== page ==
“The latest Ministry of Health monitoring of water quality indicated that 20 percent of New Zealanders were at risk from supplied water.
Mr Weeber noted that according to a 2009 World Bank survey New Zealand was the second easiest country in which to do business after Singapore.
“New Zealand should be investing in greening the economy to provide jobs and to improve environment.
1. ECO – the Environment and Conservation Organisations was established in 1972 and represents 64 groups with a concern for the environment.
2. Among the proposals that would undermine environmental protection and quality of the environment are:
•9. Reduce regulatory compliance costs and impediments: Adopt a permissive approach to increase the range of permitted activities in e.g. building and housing, food safety. Enable local government to determine appropriate level of consultation. Seek a moratorium on drinking water and air quality standards. Improve practice in council processing of regulatory consents.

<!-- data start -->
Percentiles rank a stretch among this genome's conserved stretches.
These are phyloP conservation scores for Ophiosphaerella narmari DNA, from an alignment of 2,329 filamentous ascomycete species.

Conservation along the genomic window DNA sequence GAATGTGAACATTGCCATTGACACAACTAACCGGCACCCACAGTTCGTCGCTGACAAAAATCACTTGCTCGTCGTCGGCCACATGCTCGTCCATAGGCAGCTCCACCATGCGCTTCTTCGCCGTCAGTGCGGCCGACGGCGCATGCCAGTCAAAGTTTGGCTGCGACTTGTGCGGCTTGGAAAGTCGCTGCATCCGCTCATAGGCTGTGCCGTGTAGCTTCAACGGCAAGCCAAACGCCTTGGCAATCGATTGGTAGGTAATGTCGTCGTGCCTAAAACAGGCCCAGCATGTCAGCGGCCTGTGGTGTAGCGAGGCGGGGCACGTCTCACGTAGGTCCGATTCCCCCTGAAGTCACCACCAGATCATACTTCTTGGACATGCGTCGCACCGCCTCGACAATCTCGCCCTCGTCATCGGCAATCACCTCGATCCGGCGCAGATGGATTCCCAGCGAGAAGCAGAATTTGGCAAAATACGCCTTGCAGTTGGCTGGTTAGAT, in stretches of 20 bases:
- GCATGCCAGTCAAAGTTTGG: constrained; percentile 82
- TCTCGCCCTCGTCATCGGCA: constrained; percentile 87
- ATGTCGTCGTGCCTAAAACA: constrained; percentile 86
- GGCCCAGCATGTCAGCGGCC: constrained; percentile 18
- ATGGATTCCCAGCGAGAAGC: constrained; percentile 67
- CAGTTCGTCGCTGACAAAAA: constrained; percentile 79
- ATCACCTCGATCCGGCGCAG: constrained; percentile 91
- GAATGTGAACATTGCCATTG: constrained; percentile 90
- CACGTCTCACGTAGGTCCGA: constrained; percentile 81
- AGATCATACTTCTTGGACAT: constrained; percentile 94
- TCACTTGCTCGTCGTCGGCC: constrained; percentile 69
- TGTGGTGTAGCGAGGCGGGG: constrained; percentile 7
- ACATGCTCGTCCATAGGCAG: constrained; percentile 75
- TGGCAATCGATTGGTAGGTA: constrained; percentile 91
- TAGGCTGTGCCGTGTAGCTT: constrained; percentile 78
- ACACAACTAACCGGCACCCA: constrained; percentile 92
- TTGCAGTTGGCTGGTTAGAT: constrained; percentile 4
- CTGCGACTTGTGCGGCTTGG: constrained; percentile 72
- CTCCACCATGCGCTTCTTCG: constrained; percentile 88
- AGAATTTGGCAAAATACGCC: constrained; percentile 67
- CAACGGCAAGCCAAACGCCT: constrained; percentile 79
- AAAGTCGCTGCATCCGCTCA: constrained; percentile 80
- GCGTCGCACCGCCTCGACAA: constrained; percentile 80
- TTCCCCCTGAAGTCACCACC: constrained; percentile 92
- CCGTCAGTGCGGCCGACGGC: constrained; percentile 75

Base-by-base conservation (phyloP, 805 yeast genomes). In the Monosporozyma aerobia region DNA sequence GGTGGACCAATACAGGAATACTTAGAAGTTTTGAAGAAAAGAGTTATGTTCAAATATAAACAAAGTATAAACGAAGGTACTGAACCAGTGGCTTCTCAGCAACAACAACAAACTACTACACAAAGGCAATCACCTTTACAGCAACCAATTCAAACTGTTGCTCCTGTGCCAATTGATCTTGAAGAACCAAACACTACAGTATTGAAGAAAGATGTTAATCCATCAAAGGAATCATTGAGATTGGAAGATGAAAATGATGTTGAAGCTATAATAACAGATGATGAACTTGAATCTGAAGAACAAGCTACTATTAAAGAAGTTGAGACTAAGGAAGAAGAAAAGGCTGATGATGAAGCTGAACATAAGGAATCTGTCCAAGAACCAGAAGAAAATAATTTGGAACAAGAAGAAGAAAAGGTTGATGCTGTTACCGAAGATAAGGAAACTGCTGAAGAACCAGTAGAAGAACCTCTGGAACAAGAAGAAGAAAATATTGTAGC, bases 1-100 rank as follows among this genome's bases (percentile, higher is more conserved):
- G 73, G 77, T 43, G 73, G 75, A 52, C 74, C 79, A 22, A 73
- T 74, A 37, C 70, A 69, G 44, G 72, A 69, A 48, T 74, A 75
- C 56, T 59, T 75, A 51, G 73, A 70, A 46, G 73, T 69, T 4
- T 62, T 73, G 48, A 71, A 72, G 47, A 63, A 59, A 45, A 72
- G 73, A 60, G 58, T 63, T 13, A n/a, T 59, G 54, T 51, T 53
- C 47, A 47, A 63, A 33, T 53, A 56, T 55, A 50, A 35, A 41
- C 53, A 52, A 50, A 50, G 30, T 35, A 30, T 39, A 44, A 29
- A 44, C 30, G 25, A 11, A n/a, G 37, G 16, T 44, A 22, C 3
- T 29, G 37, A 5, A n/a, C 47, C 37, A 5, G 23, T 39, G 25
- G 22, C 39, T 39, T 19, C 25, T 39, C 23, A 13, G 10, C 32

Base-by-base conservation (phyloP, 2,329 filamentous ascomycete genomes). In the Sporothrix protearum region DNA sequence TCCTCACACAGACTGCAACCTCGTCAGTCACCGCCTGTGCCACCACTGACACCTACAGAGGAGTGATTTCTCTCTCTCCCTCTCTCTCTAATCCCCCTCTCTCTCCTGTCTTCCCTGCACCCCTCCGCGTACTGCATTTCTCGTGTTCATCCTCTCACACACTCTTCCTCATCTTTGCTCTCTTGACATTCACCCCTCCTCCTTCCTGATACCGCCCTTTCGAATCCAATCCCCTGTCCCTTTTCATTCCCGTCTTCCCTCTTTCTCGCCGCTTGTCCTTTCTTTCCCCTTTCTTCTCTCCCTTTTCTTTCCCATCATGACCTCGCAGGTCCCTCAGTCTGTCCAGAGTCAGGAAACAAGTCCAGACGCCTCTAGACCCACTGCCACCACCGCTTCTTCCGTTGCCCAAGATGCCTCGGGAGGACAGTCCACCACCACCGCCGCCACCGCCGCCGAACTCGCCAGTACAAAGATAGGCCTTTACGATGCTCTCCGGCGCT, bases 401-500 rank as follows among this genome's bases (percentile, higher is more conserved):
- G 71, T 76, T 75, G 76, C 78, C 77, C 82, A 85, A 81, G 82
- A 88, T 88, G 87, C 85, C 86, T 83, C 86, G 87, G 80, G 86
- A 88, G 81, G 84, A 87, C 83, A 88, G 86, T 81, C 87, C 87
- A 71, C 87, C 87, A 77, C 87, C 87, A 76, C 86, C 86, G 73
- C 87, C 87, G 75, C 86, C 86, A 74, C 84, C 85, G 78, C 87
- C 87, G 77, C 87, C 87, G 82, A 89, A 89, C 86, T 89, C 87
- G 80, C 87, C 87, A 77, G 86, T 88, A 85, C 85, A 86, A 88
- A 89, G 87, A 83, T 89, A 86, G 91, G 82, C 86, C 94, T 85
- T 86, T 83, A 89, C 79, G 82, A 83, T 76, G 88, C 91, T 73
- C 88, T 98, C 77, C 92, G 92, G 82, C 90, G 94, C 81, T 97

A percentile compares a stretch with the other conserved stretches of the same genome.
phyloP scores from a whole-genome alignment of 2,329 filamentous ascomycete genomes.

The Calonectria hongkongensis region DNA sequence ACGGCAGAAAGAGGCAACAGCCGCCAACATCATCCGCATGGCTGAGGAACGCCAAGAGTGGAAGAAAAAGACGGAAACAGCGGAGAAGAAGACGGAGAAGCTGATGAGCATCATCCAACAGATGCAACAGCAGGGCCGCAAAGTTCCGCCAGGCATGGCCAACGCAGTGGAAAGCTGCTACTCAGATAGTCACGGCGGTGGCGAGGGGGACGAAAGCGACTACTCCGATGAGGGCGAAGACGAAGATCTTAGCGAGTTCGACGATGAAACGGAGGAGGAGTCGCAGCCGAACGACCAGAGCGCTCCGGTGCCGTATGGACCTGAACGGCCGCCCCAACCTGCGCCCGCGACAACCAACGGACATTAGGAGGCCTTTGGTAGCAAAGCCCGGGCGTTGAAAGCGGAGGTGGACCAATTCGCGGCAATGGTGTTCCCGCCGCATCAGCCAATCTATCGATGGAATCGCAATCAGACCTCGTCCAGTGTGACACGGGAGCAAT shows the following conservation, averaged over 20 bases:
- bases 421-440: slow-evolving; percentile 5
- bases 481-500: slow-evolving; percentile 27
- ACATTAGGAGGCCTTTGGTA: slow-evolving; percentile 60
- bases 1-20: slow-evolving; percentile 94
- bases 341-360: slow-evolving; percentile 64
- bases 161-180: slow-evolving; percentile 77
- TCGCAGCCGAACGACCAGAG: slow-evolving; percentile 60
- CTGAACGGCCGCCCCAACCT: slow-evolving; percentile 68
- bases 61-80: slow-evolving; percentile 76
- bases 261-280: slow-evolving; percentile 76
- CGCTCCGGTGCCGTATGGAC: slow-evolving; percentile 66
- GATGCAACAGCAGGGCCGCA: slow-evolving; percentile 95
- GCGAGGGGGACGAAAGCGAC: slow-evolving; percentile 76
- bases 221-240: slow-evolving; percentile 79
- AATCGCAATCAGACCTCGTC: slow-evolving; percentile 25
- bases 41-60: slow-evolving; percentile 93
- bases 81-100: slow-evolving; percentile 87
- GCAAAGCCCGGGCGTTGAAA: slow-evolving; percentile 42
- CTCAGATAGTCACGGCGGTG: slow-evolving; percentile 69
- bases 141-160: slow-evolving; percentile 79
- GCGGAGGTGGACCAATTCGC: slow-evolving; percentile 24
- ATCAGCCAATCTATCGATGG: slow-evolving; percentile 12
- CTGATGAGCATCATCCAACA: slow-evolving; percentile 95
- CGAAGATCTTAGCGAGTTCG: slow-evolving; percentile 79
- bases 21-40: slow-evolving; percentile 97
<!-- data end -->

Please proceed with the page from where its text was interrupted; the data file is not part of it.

•10. Big projects fast track: Establish a taskforce(s) to report directly to a relevant minister to anticipate and actively manage approval and regulatory processes for major and/or complex processes.
•11. Rule-making freeze: Cabinet directive issued to government agencies/regulators to stop all rule and regulation making or extension, unless specifically approved by the minister. Reduce all enforcement activity to focus on minimum acceptable standards (rather than ‘nice to haves') and the overall immediate interest for New Zealand.